Group questions voting 'bloc'
By Dan Hust
KAUNEONGA LAKE A recent meeting in Kauneonga Lake has set the stage for what could eventually define the interpretation of election law in New York State.
But the organizing group behind Voters for Election Integrity (VEI) Dave Sager, Ira Cohen, Mike McGuire, Gail Rubenfeld and Jonathan Hyman will be satisfied just if the Town of Bethel’s voters’ roll consists solely of legitimate residents.
Because they’re not so sure that’s the case right now.
Earlier this year, a group apparently consisting of Hasidic residents who summer in the White Lake area formed the Community Council of Bethel, reportedly to have more of a say in local politics, especially in the wake of a controversial move by town leaders to halt occupation and use of a newly constructed synagogue on Schultz Road.
No voting coordination
Representatives of the groups involved in the Community Council have been impossible to identify, however, and its building on Route 55 is reportedly empty now that the summer is past.
Henri Shawn, the attorney for the synagogue’s owner, United Talmudical Academy (UTA), has denied that his client is coordinating the voter drive, though nearly 50 people listing the UTA bungalow colony’s White Lake address registered to vote in Bethel between May and September.
A few dozen other new voters in the township also listed their addresses as unwinterized bungalow colonies.
And therein lies the problem, said VEI’s leadership.
“Even though the law recognizes that a person may have more than one residence for voting purposes, it still requires that a residence for voting purposes will be considered valid only if the voter has legitimate, significant and continuing attachments to that residence,” McGuire, a Ferndale attorney, stated at a recent VEI info meeting that attracted around 100 area residents. “We simply do not believe that people who spend from one to eight weeks during the summer in a bungalow colony, a bungalow colony which is closed and unoccupied throughout the rest of the year, are truly residents of Bethel as the election law defines it. If a person’s bona fide residence is elsewhere, that is where that person should vote.”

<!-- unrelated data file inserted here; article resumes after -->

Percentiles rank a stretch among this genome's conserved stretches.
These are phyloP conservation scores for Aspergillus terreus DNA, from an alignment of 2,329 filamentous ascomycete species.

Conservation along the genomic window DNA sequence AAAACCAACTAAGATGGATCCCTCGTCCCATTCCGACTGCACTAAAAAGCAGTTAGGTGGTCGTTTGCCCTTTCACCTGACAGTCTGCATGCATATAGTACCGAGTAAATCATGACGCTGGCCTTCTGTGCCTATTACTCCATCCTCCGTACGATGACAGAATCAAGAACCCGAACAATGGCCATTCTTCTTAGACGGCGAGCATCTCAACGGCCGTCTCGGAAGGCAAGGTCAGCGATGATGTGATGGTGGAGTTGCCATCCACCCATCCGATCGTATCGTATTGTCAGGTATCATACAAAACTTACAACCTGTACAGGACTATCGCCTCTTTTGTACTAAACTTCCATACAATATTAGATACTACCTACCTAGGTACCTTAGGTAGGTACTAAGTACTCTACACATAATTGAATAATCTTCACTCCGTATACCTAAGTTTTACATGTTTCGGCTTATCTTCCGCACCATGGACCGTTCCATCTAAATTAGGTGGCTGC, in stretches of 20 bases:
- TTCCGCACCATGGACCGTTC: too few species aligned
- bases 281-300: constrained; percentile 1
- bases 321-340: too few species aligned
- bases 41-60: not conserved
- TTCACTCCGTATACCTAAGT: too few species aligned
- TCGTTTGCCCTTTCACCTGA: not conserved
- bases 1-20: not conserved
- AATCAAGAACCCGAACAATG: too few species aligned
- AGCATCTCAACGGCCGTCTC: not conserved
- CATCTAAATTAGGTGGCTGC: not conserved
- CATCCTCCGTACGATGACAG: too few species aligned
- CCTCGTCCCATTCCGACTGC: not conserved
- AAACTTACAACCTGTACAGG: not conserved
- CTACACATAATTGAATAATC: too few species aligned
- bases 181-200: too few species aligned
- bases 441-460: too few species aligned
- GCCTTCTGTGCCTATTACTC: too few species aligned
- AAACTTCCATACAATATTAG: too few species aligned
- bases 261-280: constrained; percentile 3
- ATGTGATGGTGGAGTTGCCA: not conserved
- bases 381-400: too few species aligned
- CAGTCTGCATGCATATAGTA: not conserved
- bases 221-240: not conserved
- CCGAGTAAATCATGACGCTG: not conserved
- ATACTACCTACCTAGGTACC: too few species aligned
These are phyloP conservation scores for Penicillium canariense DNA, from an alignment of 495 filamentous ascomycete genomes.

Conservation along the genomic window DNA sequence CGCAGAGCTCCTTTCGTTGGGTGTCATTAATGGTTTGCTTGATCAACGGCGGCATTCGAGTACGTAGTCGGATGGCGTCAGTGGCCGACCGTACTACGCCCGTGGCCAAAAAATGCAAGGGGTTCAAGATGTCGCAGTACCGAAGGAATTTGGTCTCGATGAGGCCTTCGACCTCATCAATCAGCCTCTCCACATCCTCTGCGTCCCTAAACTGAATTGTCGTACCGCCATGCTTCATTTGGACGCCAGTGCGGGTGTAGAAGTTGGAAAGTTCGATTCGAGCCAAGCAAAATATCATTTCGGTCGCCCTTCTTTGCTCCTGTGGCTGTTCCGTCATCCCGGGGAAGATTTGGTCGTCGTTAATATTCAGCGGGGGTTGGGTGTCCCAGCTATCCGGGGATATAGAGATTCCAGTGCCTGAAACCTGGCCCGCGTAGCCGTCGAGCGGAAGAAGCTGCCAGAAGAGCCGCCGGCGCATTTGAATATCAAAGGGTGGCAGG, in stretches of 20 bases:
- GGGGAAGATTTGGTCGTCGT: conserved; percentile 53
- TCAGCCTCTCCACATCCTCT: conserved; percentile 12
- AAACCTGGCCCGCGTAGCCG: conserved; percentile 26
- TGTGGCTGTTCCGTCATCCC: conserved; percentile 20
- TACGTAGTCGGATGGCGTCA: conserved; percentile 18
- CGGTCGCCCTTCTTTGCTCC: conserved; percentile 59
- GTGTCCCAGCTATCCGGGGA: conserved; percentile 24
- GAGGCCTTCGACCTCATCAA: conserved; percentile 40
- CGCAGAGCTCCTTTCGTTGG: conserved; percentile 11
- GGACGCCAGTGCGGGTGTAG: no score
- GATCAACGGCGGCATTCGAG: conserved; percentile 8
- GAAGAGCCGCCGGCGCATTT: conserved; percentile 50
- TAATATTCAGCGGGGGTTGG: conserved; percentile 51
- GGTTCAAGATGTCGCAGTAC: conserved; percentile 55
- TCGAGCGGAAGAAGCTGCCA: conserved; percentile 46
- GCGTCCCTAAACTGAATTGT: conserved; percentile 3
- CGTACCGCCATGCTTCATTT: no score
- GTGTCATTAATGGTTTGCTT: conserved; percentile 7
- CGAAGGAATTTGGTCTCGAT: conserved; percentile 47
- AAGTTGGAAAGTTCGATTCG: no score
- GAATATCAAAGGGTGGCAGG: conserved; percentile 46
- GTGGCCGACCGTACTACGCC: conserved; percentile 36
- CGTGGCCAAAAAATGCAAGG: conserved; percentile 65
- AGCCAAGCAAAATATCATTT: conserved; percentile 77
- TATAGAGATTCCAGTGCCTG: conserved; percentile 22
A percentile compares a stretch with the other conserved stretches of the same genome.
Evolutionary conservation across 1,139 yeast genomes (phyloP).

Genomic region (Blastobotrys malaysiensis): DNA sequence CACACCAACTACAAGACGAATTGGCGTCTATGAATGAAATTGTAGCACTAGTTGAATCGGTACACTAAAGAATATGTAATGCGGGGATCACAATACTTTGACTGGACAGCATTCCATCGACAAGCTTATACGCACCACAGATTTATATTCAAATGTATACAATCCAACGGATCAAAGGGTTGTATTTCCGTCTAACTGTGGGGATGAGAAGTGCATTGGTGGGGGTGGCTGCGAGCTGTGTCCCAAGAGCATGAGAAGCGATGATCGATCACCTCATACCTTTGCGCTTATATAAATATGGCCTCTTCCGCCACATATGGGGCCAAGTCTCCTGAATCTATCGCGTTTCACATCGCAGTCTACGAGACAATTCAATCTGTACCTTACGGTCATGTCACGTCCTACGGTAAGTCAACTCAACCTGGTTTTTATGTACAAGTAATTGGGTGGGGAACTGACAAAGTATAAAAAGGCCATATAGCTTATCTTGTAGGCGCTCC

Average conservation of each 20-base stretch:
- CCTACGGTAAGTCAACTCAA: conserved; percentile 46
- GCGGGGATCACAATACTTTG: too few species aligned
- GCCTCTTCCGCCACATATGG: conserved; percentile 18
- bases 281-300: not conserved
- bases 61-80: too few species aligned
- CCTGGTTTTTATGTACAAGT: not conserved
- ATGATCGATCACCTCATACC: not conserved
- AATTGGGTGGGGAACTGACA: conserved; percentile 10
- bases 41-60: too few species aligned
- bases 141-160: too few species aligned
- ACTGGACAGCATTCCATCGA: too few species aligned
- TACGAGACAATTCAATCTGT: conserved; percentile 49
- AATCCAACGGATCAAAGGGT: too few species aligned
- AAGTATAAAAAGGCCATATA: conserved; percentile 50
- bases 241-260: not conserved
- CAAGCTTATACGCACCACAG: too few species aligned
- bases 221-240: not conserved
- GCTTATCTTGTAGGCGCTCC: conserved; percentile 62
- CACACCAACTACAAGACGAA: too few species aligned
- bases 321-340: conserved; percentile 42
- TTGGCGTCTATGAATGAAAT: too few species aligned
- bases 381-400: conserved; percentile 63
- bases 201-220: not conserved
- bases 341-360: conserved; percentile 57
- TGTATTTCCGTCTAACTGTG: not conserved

‘Right to challenge’
Court cases have not always been quite as clear, with a Delaware County judge recently ruling that weekenders from New York City could indeed vote in their upstate Bovina elections.
Noting that those people had a plethora of demonstrable attachments to their community, organizers of VEI say state election law allows officials to go to great lengths to verify proper residency it’s just rarely carried out.
“The state has gotten sloppy,” observed Cohen, who serves as the elected Sullivan County Treasurer.
“And it is our right… to challenge registrations,” added Sager, Bethel’s county legislator, who feels the Community Council’s intent is “to bully and intimidate and threaten” local elected officials.
“We have a duty to question,” added Cohen, who termed the Community Council’s efforts as a “knee-jerk reaction” to the synagogue controversy.
And so VEI is prepared to take the Sullivan County Board of Elections to court not because of a problem with Commissioners Faith Kaplan and Rodney Gaebel or their staff, but because VEI feels the board can and should do more to ensure residency.
They’re hoping it won’t come to litigation, and further meetings are planned between VEI and Board of Elections officials.
“I believe they are struggling with this and are trying to do the right thing,” proffered Cohen.
Hiring a lawyer
In the meantime, a lawyer specializing in election law, James Walsh of Schenectady, has already been hired, and VEI is planning a fundraiser this Sunday from 1-3 p.m. to help defray that expense.
For $20 per person, attendees will enjoy food and drink at Friends Restaurant in Smallwood.
The money raised will be used ultimately to legally challenge specific registrations, which will require an investigation by the Sheriff’s Office into whether or not dozens, potentially hundreds, of new Bethel voters have the state-required “legitimate, significant and continuing attachment” to the area.
Pointing out the official support of Bethel’s Democratic, Conservative and Republican parties, VEI organizers are quick to dismiss any allegations of anti-Semitism.
“I don’t care what they are,” said Cohen, himself Jewish. “When a group of people, any people, continue… giving the perception of trying to get around the law ... that’s what annoys people in Sullivan County.
“... The law should be complied with equally and applied equally.”
However, they have yet to reach out to those involved in the Community Council partly because it’s not easy to figure out who is involved.
Meanwhile, VEI is working hard to garner public support.
“I have no problem having an honest and fair discussion about it,” remarked Sager. “… I hope it just raises awareness and dialogue.”
For more information, email VotersforElectionIntegrity@gmail.com. For those unable to attend the fundraiser but interested in donating, checks can be sent to Voters for Election Integrity, PO Box 306, Kauneonga Lake, NY 12749.